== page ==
Shoreline

Bookshelf: Shoreline

Shoreline
Shoreline

Shoreline: Discovering South Africa’s Coast by Jeannie Hayward, Jaco Loubser, Claudio Velásquez Rojas

Sometimes I do things in the wrong order, and reading this book (I think) is an example of that. It’s the companion volume to locally-produced series Shoreline, of which I have only watched one episode while having a raucous conversation with my sister about whether her former junior school rival had aged well.

Like the television series, Shoreline the book is divided into chapters by location, traversing South Africa’s 2,800 kilometres of shoreline from the Orange river to Kosi Bay. Much of the text is taken directly from the television program, for which the script was written by the brilliant Tom Eaton. Magnificent photographs by Claudio Velásquez Rojas, who worked with Thomas Peschak on Currents of Contrast. The aerial photos in particular are incredible – much of South Africa’s coast is dramatically rocky with gorges, cliffs and free-standing formations such as Hole in the Wall at Coffee Bay, and seeing it from an unusual angle is very special.

The book is not solely focused on the marine and coastal wildlife and plants found along our shores, although many species are singled out. There is evidence of extremely early human settlement and family groups along the South African coastline, where the poly-unsaturated fatty acids available from marine species such as limpets would allow large-brained humanoid inhabitants of the sea caves along the southern Cape coast to thrive. There is thus a strong archaeological focus to the volume, and the marriage between natural history and anthropology, geology, oceanography, zoology, botany and archaeology is beautifully achieved. The communities that currently inhabit the shoreline and utilise its resources also feature, and I enjoyed learning of the fish kraals at Kosi Bay, the fish traps built by 19th century farmers along the Wild Coast, and the Thembe-Tonga people, who harvest red bait and other invertebrates from rock pools at full and new moon. The book also touches on subjects such as the KwaZulu Natal shark nets, Knysna seahorses, the diamond industry on the West Coast, and a number of other special interest subjects that apply to different sections of our coast.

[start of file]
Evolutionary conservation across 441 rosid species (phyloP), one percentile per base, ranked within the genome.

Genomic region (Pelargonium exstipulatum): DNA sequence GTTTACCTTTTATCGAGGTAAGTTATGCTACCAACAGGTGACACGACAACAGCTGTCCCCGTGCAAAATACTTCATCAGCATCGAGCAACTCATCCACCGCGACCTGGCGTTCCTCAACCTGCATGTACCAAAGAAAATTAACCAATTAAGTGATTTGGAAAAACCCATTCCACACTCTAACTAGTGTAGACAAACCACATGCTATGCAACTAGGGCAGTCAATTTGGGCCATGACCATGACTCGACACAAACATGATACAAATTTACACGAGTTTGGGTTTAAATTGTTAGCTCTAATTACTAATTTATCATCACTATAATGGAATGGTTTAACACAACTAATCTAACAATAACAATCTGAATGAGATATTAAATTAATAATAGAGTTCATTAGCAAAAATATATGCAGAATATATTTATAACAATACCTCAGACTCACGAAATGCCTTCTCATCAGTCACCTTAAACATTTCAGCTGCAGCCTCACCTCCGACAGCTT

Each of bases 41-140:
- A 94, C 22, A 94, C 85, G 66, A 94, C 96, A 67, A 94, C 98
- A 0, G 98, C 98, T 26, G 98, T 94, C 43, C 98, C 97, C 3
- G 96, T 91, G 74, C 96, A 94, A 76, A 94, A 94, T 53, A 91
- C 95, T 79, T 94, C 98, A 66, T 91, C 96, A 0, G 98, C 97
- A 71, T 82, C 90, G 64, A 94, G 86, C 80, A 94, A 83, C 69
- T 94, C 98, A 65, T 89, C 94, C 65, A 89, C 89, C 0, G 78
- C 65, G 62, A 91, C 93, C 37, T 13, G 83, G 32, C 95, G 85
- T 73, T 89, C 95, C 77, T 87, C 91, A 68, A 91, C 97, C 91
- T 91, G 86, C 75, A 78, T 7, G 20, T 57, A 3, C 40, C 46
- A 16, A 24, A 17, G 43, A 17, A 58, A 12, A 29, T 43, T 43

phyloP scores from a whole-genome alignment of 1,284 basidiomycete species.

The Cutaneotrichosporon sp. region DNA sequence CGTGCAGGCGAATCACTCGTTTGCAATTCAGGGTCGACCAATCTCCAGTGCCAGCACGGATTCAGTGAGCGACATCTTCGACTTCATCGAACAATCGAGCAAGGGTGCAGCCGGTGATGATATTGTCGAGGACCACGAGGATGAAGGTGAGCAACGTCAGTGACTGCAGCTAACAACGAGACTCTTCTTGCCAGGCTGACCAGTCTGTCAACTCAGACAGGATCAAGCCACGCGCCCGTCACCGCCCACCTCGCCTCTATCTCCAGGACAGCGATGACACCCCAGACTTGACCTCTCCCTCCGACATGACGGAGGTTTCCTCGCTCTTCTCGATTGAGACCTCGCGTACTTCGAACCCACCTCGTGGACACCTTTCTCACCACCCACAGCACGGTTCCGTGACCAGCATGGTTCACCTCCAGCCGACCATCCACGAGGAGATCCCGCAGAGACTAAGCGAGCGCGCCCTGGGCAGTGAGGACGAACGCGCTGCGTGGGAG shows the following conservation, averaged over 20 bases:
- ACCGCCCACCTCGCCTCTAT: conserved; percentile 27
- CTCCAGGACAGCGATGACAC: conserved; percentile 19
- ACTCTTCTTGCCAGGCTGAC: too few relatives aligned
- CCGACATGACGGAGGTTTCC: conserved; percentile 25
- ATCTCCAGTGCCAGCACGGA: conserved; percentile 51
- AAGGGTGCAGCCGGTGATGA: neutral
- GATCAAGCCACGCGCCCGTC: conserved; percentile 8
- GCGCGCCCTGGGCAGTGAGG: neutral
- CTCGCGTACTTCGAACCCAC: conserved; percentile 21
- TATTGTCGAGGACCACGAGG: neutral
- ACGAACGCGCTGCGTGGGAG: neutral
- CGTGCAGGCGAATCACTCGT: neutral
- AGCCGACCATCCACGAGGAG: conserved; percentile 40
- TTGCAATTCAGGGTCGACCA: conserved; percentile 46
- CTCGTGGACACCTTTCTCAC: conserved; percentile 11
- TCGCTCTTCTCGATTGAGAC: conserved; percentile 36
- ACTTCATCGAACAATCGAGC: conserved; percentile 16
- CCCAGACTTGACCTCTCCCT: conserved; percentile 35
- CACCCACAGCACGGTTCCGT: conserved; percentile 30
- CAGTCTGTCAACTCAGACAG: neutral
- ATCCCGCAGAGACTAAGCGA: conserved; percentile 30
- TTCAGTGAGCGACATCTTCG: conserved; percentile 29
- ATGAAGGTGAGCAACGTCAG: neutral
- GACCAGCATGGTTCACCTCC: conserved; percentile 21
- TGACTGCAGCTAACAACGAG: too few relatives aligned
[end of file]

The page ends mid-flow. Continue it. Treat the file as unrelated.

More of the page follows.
As soon as I finished reading this book I made plans for a midweek break at De Kelders for me and Tony later this year (during whale season) and I have been plotting how we can explore some of the Wild Coast without going missing or getting stuck in the mud. The South African coast is compelling and varied, and it seems that one could travel it for a lifetime without getting bored. This beautiful book showcases the beauty, variety and history of our coast in spectacular fashion.

There are some representative photos here. A short review can be found here. I’d recommend it for locals as well as for tourists who want a coffee table volume to take home as a souvenir – this one has substance, as well as the requisite pretty pictures.

You can purchase a copy of the book here.

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Clare

Lapsed mathematician, creator of order, formulator of hypotheses. Lover of the ocean, being outdoors, the bush, reading, photography, travelling (especially in Africa) and road trips.

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